ESMA takes aim at “greenwashing” with new guidelines – fintech commentary

The European Securities and Markets Authority (ESMA) released principles-based guidance for funds’ names with environmental, social and governance (ESG) and sustainability -related terms.

In recent years, investor demand for investment funds that incorporate ESG factors has been growing sharply and it is expected to continue growing in the future. Competitive market pressures create incentives for asset managers to include terminology in their funds’ names designed to attract investor assets. This increasing demand has led to concerns in ESMA. Misleading sustainability disclosures may give rise to risk of “greenwashing”.

This is particularly relevant if funds are named as green or socially sustainable, when sufficient sustainability standards commensurate with that name have not been met. Against this background, ESMA released its final report on guidance for funds’ names with ESG and sustainability-related terms.

Late last year, ESMA provided an analysis of the financial impact of greenwashing controversies, after which Finadium News & Opinion followed up with some questions on how the EU regulatory views short selling and in that context. An ESMA spokesperson said in an emailed reply: “We have not looked specifically into short selling, however the results of the analysis suggest that greenwashing-related short selling activity may be limited given the absence of clear stock price signal around greenwashing controversies.”

Fintech commentary

Yann Bloch, head of Product and Pre-Sales Americas at NeoXam, said in an emailed statement: “When it comes to avoiding greenwashing, firms need to be able to present a full picture of the ESG qualities of their holdings to both investors and regulatory bodies. It is possible that a lack of insight due to data issues could, in many cases, be the reason for unwitting greenwashing, rather than a deliberate attempt to try to mislead investors.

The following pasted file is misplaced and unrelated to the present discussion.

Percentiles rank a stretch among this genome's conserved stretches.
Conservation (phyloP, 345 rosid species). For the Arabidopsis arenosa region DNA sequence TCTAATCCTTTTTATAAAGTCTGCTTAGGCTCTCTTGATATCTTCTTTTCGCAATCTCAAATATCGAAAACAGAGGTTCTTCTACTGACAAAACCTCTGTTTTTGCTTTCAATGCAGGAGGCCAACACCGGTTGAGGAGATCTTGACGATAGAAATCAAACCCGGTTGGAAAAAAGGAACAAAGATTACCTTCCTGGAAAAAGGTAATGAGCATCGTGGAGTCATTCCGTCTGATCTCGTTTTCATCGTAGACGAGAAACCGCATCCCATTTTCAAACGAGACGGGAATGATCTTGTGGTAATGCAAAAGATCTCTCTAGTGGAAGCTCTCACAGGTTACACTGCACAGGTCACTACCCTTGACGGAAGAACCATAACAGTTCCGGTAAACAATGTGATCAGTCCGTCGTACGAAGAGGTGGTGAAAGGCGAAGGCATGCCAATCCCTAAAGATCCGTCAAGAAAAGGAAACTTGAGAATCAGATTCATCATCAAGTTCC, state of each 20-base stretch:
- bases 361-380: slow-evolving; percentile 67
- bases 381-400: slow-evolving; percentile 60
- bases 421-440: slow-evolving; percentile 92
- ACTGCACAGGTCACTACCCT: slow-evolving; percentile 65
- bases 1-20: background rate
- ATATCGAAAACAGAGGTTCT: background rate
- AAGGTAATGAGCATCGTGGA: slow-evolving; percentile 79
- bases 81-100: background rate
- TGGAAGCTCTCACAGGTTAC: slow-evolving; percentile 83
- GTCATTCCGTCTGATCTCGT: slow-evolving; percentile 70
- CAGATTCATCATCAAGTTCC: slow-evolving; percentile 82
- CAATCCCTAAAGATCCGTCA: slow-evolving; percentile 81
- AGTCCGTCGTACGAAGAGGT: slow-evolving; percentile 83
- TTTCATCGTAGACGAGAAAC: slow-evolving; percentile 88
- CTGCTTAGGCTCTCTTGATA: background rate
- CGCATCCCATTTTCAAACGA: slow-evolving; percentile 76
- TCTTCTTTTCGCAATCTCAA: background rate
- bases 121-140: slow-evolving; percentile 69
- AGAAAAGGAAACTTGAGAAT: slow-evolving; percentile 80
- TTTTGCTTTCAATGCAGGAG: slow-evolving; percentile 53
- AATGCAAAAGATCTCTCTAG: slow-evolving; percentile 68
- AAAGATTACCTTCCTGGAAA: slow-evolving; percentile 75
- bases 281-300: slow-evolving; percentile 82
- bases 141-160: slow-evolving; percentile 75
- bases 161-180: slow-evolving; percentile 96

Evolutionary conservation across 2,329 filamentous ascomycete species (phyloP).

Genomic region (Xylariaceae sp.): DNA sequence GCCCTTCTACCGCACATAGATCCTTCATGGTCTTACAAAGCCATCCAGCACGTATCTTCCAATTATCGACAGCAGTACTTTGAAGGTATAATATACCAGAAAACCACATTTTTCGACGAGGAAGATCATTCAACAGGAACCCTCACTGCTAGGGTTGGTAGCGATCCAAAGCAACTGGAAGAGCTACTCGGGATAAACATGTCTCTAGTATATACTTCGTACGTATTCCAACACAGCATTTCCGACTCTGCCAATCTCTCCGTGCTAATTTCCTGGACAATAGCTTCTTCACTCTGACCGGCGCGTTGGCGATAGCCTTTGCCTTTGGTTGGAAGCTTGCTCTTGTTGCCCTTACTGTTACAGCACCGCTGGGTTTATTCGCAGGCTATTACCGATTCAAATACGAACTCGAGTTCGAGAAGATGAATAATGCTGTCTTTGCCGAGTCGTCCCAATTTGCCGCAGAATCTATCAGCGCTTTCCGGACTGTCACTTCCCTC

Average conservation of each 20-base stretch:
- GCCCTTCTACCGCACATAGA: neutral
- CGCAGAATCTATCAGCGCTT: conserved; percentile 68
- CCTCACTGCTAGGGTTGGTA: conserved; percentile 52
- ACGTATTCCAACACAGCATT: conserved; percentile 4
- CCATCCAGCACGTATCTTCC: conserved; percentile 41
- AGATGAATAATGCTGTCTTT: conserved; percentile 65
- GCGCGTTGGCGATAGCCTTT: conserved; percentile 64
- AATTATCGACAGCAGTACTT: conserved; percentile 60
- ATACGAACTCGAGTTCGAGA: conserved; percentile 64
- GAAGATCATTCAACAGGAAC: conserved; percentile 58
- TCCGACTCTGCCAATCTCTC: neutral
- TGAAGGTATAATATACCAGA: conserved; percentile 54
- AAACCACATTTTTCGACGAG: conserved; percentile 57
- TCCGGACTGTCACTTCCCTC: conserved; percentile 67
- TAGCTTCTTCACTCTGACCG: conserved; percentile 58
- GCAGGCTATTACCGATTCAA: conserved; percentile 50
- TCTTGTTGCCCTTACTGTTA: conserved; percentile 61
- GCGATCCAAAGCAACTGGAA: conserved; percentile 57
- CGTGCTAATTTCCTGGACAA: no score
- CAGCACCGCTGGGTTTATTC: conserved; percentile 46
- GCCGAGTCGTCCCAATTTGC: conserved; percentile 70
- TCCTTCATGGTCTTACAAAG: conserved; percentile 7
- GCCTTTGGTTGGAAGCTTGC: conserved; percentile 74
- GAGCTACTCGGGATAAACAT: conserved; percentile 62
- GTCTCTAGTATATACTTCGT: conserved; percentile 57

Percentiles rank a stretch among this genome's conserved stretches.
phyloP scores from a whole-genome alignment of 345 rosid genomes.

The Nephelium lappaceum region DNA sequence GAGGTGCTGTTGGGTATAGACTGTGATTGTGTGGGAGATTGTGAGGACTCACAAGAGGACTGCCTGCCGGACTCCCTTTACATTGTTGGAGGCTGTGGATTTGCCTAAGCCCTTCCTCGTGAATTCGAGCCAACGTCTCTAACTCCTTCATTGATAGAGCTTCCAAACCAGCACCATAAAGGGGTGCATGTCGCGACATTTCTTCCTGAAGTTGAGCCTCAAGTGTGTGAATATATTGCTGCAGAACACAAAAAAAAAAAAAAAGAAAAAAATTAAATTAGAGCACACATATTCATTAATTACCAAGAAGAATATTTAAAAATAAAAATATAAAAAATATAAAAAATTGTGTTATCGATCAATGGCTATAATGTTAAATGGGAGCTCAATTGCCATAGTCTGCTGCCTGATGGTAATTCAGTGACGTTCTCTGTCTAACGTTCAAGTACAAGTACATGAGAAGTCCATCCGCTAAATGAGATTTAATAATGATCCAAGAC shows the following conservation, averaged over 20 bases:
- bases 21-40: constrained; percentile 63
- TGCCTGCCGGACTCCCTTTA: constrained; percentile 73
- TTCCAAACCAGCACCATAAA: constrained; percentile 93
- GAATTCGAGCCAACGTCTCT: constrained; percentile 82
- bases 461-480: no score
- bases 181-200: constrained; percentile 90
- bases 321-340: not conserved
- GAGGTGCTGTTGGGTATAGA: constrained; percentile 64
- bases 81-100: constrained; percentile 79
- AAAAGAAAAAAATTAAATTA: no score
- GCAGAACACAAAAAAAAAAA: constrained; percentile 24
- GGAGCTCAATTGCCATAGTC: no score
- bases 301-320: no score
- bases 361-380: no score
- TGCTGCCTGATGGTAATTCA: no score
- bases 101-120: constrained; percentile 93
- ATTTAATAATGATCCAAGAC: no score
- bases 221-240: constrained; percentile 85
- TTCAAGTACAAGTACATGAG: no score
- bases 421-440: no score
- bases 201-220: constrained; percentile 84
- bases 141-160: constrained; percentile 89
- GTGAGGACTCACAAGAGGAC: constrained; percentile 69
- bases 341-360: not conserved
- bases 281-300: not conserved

“The average country garden is a mix of weeds and flowers, but without digging a little deeper, the weeds can often go unnoticed. It is the same when it comes to ESG analysis – it is a vastly complex area and without a rigorous and microscopic view of the information that sits beneath particular assets, it is impossible to paint a complete picture.”

Niels Fibæk-Jensen, co-founder and CEO of Matter, a sustainability data and analytics solutions provider, said in an emailed statement: “This move by ESMA is another in a recent line of actions geared towards increasing transparency for investors. To avoid unwittingly greenwashing, investors need to be able to interact directly with the data, to be able to screen for very specific things to be more accurate in their assessments of how an asset fits into a wider ESG investing strategy. This is why we are seeing a push from sophisticated investors towards a lot more granular data than traditional, broad rating and scoring solutions.”


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